Level of agreement:
|Urban only population
Respondents in the original dataset were divided into three groups for analysis – those in the 1st and 2nd quintiles (poorest 40%), those in the 3rd quintile, and those in the 4th and 5th quintiles (richest 40%). After calculating their wealth using the simplified index, they were again divided into the same three groups for analysis against the original data in the full DHS. Agreement between the original data and our simplified index is presented above.
What does this mean?
When shortening and simplifying the index to make it easier for programs to use to assess equity, it no longer matches the original index with 100% accuracy. At an aggregate level, this error is minimal, and this methodology was deemed acceptable for programmatic use by an expert panel. However, for any given individual, especially those already at a boundary between two quintiles, the quintile the EquityTool assigns them to may differ to their quintile according to the original DHS wealth index.
The graph below illustrates the difference between the EquityTool generated index and the full DHS wealth index. Among all of those people (20% of the population) originally identified as being in the poorest quintile, approximately 84% are still identified as being in the poorest quintile when we use the simplified index. However, approximately 15% of people are now classified as being in Quintile 2. From a practical standpoint, all of these people are relatively poor. Yet, it is worthwhile to understand that the simplified index of 14 questions produces results that are not identical to using all 32 questions in the original survey.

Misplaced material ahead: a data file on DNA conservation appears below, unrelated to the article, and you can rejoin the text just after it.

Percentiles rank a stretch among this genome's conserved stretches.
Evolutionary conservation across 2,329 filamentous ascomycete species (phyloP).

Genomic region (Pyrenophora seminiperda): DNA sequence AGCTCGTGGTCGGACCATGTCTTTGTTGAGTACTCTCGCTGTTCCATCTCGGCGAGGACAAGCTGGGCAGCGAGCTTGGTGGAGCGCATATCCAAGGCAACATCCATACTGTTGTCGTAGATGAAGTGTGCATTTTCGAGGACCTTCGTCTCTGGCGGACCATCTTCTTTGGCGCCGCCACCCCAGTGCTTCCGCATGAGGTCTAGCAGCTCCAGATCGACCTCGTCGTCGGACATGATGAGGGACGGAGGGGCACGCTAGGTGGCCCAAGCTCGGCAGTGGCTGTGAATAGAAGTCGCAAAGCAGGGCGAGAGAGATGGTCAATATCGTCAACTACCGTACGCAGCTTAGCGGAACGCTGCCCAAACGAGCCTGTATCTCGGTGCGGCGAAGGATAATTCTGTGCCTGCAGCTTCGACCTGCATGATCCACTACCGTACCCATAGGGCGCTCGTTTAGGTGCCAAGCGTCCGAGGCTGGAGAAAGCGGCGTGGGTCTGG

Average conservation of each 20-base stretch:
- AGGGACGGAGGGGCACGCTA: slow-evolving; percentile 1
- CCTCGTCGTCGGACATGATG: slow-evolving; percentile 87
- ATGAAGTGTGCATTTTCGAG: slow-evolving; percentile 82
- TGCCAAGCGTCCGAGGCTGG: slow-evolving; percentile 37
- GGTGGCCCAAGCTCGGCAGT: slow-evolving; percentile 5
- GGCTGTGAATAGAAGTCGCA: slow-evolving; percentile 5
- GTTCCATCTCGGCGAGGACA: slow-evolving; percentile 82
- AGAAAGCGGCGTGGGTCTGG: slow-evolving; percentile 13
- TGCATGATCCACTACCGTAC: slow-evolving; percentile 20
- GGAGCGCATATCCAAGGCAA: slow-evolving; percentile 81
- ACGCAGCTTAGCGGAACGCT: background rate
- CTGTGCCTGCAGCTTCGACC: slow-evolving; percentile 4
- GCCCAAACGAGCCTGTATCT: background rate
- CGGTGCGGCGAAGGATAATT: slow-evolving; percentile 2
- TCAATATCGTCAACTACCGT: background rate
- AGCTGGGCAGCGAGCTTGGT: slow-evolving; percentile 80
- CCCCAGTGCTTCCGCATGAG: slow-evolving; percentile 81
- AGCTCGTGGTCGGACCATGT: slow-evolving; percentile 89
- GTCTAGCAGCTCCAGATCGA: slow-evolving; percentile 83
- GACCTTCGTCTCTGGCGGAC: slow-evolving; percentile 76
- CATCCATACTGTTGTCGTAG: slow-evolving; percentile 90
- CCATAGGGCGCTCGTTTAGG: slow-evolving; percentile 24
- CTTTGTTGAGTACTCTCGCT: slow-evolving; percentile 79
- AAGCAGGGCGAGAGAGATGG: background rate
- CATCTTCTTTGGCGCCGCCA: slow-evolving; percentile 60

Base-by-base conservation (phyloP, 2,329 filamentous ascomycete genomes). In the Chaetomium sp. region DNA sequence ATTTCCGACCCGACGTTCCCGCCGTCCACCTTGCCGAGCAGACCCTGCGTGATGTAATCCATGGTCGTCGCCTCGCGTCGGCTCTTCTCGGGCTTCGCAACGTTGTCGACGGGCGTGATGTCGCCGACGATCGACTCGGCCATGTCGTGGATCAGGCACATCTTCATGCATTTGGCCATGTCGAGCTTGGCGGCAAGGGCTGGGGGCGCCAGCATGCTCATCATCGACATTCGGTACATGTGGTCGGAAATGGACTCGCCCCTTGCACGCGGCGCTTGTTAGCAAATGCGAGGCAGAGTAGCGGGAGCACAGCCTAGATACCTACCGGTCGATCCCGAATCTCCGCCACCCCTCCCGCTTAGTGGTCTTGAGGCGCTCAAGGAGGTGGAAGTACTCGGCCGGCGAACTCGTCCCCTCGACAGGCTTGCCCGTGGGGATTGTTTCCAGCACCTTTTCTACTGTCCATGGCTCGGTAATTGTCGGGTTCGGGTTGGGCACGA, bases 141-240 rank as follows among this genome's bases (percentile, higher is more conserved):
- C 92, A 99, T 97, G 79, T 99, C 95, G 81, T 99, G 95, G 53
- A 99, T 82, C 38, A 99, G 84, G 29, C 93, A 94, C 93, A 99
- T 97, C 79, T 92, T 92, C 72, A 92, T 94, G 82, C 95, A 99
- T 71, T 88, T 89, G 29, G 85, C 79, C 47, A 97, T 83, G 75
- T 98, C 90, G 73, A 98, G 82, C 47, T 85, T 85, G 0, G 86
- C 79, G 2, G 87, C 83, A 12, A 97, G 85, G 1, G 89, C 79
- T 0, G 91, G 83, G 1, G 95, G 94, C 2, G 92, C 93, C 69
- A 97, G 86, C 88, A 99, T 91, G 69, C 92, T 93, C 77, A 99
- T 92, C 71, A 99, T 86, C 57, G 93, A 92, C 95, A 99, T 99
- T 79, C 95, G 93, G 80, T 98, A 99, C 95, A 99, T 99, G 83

The following table provides the same information on the movement between national quintiles when using the EquityTool versus the original DHS wealth index:
|EquityTool National Quintiles|
|Quintile 1||Quintile 2||Quintile 3||Quintile 4||Quintile 5||Total|
|Original DHS National Quintiles||Quintile 1||16.79%||3.06%||0.15%||0.01%||0.00%||20%|
The following graph provides information on the movement between urban quintiles when using the EquityTool versus the original DHS wealth index: